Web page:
More than half of companies that allow their employees to telecommute or vary their work schedules have seen profits increase, according to a recent study from Vodafone, a British-based global telecommunications company. Vodafone’s Flexible: Friend or Foe study also revealed that 75 percent of the 8,000 companies surveyed worldwide have introduced policies that allow their employees to either use technology to work remotely or vary their hours for increased flexibility.
It’s a trend that’s not going to disappear.
“Millennials are going to be 75 percent of the workforce in five years, and they have come out loud and clear saying that they want jobs that offer more flexibility, such as remote options and flexible schedules,” FlexJobs CEO and founder Sara Sutton Fell said in a recent interview with HubCulture.com.
“I think there’s a real shift in what’s happening in the workplace,” she added. “There is a real change in the definition of what work means, and companies are really having to look at how to integrate more flexibility into the workplace. Job seekers are demanding it.”
According to the Mobile Work Exchange’s most recent Mobility Progress Report, 88 percent of HR managers said they have had an employee quit because of lack of telework opportunities. And 54 percent of HR managers say they “occasionally miss out on the best job candidate because they cannot meet the candidates’ telework requirements.” The exchange is a Virginia-based public-private partnership focused on demonstrating the value of mobility and telework.
“Companies that embrace workplace flexibility can source the very best talent, regardless of geographic location, when they hire people to work remotely from home,” said Brie Weiler Reynolds, director of online content at FlexJobs, in an interview with SHRM Online. She said it’s important to have formal workplace flexibility programs because “ ‘casual flex’ in an undefined system can pit workers against each other and often be misaligned with overall company goals. Measurable, trackable and goal-oriented workplace flexibility that supports companies’ overarching business plans can reduce costs, increase retention, and boost productivity and the bottom line.”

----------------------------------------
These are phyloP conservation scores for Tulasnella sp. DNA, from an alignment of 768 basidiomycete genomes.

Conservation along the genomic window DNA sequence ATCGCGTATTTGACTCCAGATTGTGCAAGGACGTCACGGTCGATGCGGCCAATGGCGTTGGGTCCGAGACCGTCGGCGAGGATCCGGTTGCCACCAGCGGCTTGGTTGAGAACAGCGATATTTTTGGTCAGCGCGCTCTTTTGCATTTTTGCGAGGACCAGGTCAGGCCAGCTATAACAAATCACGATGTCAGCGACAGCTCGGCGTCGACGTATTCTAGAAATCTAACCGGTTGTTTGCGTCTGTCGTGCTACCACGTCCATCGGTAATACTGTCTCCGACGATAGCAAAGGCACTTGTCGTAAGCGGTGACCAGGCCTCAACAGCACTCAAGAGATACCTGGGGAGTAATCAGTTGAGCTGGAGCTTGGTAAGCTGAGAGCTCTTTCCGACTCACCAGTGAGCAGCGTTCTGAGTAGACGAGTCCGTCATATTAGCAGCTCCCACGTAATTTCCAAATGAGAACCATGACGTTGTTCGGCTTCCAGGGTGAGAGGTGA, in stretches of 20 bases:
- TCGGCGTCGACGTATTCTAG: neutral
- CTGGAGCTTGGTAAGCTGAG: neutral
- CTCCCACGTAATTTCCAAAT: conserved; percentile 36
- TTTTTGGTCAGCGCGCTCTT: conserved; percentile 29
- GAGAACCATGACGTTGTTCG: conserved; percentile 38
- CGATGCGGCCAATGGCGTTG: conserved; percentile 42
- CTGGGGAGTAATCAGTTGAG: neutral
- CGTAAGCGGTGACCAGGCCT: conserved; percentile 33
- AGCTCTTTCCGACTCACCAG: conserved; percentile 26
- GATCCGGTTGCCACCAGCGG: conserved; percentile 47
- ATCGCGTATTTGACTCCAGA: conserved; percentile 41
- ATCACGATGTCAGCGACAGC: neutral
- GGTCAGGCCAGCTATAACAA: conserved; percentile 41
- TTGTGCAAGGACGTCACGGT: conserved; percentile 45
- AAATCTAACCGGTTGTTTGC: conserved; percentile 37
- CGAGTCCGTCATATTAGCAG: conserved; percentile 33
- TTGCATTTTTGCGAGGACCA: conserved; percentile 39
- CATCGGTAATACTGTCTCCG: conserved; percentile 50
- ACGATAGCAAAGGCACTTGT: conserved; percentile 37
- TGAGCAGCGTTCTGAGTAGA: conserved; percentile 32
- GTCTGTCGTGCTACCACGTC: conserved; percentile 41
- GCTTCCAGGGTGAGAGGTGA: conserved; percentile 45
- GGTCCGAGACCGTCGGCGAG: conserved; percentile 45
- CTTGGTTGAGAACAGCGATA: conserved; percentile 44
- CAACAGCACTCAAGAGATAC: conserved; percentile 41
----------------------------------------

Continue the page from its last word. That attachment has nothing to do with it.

Good for Business
Vodafone says 58 percent of U.S. companies that have adopted flexible work policies have seen their profits rise since implementation.
That’s not all:
- 61 percent of global respondents to Vodafone’s study said their companies’ profits increased.
- 83 percent of global respondents reported an improvement in productivity.
- 58 percent said they believe that flexible work policies have had a positive impact on their organizations’ reputations.
Flexibility also saves organizations money. According to the Mobile Work Exchange, if “all federal employees could telework in the event of a disaster, the average agency could save $60 million in just one day.”
In a news release, Vodafone Americas President Chuck Pol said: “At the core of this trend are the new technologies that are reshaping every sector, from high-speed mobile data networks and fixed-line broadband to the latest collaborative cloud services and videoconferencing capabilities.
“These findings prove we have entered an era where work is what you do, not where you go.”
Of the 10 countries represented in the study, the United States was the leading adopter of flexible work policies, with 82 percent of responding organizations stating that they have implemented such programs.
The study revealed several benefits for doing so:
Aliah D. Wright is an online editor/manager for SHRM.
- 86 percent of U.S. companies and 83 percent of global companies that have implemented flexible work policies have seen an increase in employee productivity.
- 77 percent of U.S. organizations say morale has risen.
- 61 percent of U.S. organizations say teamwork has improved.
- 60 percent of employees in the U.S. use flexible work options to achieve better work/life balance.
Related SHRM Article:Five Companies That Get Workflex Right
, HR Magazine, October 2015